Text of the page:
This is especially true of babies, especially if you're a guy. People, for reasons that aren't clear to me, love watching other people hold babies. Passing newborn babies around from person to person is a longstanding tradition that a lot of folks seem to really love, but the awkward man fears. If you don't want to hold one, I promise you, there is not a single combination of words you can string together to communicate this point to anyone.
You:"Oh, no, I really- Please, I'm sure I would drop it. Just everywhere."
Them:"Oh, nonsense, you're just nervous, you'll be fine, here it's easy!"
You:"No, thank you, I'm just not at all fond of babies."
Them:"Oh, you're so funny. Here just hold her, she won't bite."
You:"You don't know that!"
You:"Actually my whole family was killed by babies, and I swear to God if you hand me that child I will-"
Them:"Look, he likes you! He wikes his Uncle Danny, doesn't he?"
You:"For reasons that aren't clear but are probably related to my general life awkwardness, I am very uncomfortable in this situation, do not hand me your baby."
Them:"You're just shy, you'll be great at it"
"Look, he seems nice, but can I just put him somewhere? Does he have... like a drawer, or basket?"
Everyone always assumes you're shy, or embarrassed, or nervous, even though deep down you really want to hold that baby. But here's the truth: the socially awkward man genuinely has no affection for your child. Further, he is terrified that there are several unspoken baby rules and that he will break every single one of them. He'll hold its head in a way that makes babies blind, or it'll start crying because he accidentally pinched a nerve that only babies have, or he'll make a face that scars her for the rest of her life.
None of this goes away when the children get older, either. Being around someone else's child at any age is confusing, because there is always a different set of rules and the lingering fear that you will have an impact on this child's life, which is terrifying because you are so, so dumb. The socially awkward can barely navigate their own life, and suddenly they're face-to-face with a four-year-old that's peed itself and there's no one else around. The child complains about pants-wetting and all you can think to say is "Look, this is clearly a situation but I'm not- I don't really know what my jurisdiction is, legally, when it comes to, like, your pants. You're not my property and I have no interest in your future. Please go somewhere until this issue resolves itself."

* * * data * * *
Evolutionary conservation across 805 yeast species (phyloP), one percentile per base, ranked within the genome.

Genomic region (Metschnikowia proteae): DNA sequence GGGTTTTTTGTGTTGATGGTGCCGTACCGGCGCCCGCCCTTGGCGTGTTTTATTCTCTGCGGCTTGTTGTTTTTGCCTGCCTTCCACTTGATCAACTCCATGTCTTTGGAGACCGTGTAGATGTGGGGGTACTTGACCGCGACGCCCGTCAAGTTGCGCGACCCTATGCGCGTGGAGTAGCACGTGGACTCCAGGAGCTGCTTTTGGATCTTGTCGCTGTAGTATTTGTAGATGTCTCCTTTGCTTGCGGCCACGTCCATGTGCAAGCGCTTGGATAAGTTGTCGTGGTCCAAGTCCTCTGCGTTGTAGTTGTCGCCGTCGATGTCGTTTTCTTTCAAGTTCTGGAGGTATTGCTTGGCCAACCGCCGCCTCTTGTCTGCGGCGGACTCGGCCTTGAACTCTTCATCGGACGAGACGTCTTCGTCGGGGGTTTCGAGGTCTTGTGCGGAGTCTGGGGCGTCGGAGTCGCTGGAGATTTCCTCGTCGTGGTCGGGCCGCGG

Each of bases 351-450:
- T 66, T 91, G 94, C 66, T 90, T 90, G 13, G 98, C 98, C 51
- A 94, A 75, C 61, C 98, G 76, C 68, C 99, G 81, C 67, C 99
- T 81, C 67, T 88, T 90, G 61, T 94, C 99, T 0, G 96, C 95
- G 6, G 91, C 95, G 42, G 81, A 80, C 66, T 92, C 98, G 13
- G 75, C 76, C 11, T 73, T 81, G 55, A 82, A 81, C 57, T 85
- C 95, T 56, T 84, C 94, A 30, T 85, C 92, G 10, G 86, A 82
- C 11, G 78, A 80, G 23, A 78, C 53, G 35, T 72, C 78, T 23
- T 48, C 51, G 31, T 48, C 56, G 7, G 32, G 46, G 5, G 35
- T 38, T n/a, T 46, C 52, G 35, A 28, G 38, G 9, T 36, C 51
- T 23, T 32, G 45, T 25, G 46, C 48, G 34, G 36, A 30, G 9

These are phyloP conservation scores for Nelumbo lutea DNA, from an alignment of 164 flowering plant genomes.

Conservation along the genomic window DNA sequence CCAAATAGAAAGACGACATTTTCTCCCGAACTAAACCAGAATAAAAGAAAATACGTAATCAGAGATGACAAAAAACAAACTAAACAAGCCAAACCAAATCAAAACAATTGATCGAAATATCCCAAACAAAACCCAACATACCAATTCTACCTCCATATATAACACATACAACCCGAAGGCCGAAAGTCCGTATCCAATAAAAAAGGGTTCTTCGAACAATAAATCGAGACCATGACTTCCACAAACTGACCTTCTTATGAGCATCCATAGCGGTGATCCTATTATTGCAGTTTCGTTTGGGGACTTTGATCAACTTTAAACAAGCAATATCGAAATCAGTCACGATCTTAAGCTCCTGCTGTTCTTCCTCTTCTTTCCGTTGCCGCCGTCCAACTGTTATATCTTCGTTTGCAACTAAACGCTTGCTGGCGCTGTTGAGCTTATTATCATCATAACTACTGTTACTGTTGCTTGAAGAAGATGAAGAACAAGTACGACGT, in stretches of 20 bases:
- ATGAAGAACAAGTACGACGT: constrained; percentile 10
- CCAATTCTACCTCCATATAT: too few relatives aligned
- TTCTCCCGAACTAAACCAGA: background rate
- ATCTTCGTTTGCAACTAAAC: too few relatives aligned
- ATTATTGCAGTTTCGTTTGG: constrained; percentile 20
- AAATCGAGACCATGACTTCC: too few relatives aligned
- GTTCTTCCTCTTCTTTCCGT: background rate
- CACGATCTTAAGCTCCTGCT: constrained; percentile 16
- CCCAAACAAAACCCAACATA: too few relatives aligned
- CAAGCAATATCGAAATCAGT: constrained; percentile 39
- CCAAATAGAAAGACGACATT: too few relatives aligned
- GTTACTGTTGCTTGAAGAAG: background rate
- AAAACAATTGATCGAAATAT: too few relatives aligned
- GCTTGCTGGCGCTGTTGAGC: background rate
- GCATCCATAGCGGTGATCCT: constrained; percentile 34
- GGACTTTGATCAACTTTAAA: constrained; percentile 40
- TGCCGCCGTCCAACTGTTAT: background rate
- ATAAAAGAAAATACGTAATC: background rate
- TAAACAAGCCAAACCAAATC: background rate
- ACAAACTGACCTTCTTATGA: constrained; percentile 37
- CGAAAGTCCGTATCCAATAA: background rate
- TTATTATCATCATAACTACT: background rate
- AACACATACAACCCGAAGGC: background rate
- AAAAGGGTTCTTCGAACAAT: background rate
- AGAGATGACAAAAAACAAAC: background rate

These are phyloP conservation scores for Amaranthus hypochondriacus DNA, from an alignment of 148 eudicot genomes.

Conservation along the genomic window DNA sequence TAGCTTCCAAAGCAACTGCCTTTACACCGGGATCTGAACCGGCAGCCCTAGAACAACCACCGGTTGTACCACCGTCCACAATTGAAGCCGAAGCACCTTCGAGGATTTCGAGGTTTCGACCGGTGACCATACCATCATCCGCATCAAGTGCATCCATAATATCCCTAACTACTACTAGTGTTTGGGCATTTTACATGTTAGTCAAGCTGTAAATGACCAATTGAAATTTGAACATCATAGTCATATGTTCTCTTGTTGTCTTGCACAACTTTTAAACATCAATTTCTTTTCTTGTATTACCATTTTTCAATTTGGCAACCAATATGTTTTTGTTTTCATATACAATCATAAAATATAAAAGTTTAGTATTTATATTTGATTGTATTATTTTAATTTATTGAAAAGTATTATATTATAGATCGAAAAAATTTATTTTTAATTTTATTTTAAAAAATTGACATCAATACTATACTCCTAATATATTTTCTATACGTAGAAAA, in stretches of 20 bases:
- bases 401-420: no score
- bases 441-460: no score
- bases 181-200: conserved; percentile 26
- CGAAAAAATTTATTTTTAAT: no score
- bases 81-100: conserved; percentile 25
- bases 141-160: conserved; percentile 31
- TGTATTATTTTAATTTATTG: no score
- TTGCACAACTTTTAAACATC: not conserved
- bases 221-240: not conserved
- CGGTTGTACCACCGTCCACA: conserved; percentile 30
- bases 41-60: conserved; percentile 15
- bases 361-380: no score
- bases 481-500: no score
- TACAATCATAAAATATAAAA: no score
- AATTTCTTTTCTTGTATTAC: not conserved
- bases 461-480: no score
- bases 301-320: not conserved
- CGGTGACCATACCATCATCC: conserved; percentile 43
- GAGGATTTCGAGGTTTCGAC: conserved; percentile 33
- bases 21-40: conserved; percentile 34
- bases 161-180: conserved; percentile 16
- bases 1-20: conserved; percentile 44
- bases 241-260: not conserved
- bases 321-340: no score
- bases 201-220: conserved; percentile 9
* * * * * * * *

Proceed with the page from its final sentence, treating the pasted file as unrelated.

"Just keep your head down, and believe in yourself, and be far away from me."
Little children recognize no boundaries and feel no shame, and those two things define the socially awkward human.
Socially awkward guys don't want anything to do with a baby or child based on the very understandable fear that they will somehow do it wrong, (and also because babies aren't interesting). Not everyone sees a baby and thinks "That's so precious I need to hold it now, but how do I ask?" Some guys just see a baby and think "You are a baby."
Please don't make him hold your baby. Just let him sit quietly in the corner, mentally complaining about his haircut and wondering how everyone else learned how to dance when he didn't.
Check out Dan's look at 5 Things They Never Told Us from last week or The 8 Most Awkward Sexual Moments in Comic Book History.